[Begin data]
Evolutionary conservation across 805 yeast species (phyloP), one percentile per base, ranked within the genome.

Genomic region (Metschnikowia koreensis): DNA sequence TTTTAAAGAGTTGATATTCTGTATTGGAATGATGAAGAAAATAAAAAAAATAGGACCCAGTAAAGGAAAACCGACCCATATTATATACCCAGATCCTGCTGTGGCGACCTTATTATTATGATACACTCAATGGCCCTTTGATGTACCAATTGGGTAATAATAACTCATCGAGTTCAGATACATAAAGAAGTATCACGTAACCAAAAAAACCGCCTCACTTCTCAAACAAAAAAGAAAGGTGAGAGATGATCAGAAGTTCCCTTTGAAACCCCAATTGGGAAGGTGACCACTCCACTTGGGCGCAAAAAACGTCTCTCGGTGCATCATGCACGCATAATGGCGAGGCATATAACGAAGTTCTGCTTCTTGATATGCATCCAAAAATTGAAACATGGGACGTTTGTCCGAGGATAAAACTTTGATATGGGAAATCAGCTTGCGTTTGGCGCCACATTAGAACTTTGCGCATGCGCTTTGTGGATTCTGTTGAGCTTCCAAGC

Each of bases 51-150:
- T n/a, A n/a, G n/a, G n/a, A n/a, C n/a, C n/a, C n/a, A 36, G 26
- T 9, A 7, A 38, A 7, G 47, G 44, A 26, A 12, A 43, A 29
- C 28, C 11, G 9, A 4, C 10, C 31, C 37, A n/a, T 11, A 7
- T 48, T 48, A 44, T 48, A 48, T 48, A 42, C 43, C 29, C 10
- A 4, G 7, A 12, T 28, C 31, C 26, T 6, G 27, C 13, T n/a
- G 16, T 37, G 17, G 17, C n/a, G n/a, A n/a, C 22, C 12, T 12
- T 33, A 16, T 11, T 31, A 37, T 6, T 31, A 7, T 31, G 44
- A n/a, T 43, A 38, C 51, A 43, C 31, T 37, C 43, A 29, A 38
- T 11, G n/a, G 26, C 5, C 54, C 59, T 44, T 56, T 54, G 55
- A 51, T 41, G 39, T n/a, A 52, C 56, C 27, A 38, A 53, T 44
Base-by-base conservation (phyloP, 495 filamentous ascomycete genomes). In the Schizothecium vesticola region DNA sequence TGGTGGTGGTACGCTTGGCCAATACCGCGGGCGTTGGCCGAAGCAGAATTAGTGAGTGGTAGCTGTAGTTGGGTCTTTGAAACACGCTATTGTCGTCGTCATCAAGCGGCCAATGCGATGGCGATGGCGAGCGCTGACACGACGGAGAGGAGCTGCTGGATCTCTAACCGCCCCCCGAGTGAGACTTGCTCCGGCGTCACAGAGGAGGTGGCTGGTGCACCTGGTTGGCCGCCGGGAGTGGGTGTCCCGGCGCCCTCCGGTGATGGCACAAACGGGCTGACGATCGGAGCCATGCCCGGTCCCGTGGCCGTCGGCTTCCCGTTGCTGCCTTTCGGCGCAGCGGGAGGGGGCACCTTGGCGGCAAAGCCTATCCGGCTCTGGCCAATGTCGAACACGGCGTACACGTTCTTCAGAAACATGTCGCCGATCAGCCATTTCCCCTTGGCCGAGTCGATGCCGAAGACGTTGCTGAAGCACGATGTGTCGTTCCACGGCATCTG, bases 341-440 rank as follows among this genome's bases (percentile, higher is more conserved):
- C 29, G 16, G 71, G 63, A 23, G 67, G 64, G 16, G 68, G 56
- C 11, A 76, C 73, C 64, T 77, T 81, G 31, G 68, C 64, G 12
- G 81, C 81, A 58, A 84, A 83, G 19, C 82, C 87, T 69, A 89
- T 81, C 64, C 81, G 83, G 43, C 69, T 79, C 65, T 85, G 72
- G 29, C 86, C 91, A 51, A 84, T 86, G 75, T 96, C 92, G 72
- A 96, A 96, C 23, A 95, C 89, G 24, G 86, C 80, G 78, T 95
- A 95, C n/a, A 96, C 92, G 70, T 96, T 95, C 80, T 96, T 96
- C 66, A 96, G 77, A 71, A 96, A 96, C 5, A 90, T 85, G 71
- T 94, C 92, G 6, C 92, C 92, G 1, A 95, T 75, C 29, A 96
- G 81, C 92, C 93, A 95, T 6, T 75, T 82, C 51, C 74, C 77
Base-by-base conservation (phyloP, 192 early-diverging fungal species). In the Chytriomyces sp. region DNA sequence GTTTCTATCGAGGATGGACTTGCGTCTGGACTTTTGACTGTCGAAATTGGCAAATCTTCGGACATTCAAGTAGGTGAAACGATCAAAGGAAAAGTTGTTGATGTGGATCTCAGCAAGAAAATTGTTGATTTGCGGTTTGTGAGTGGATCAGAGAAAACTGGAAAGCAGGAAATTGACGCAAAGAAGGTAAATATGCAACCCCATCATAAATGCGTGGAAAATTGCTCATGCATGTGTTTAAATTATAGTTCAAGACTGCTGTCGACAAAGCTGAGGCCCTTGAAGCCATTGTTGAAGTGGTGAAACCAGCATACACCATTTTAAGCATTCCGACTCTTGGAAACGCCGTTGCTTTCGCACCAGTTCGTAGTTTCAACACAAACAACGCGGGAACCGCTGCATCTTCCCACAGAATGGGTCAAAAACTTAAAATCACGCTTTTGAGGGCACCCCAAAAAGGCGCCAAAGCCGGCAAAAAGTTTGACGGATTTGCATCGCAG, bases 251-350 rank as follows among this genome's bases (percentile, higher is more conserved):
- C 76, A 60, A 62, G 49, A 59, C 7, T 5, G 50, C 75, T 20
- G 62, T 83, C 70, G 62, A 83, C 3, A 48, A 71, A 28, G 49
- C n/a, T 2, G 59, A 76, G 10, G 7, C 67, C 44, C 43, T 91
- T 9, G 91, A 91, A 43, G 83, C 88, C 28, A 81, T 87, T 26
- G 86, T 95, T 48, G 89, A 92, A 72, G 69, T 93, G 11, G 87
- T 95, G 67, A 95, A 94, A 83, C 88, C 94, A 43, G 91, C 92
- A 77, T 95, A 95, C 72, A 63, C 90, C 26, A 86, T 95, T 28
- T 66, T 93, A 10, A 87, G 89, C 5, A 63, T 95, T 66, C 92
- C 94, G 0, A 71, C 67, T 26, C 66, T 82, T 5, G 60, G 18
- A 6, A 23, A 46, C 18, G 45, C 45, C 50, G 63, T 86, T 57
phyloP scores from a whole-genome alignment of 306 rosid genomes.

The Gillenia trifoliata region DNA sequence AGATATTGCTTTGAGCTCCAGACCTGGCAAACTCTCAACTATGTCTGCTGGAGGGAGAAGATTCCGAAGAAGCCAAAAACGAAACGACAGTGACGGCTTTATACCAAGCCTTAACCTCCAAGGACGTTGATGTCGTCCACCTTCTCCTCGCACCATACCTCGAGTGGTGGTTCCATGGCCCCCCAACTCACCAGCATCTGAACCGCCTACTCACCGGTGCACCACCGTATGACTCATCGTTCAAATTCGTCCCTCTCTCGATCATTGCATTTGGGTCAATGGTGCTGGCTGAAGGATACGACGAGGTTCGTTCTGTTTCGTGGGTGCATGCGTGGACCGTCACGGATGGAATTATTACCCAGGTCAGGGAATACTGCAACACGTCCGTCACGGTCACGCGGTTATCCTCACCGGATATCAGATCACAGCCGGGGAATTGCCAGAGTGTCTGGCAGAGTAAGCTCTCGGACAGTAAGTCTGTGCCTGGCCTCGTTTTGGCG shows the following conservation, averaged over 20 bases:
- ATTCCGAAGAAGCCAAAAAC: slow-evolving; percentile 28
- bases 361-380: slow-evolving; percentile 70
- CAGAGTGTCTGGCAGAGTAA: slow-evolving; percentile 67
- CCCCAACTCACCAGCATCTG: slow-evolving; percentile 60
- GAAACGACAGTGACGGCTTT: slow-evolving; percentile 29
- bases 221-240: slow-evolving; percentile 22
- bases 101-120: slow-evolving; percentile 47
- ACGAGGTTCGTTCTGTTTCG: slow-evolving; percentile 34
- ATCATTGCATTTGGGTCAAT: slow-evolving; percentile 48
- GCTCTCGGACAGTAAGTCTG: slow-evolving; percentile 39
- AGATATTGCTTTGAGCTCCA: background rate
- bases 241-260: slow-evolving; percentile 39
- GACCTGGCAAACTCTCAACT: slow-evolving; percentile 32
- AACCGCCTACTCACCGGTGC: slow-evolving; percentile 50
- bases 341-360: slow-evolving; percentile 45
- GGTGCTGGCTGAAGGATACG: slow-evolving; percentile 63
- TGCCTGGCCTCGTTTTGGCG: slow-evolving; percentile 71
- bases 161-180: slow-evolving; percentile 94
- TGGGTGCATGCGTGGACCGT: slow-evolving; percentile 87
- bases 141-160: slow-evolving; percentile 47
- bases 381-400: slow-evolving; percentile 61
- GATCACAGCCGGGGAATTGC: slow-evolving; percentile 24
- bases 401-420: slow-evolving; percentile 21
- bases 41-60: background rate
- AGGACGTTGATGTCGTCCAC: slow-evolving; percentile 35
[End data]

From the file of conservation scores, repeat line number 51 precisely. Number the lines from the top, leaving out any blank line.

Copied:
- AACCGCCTACTCACCGGTGC: slow-evolving; percentile 50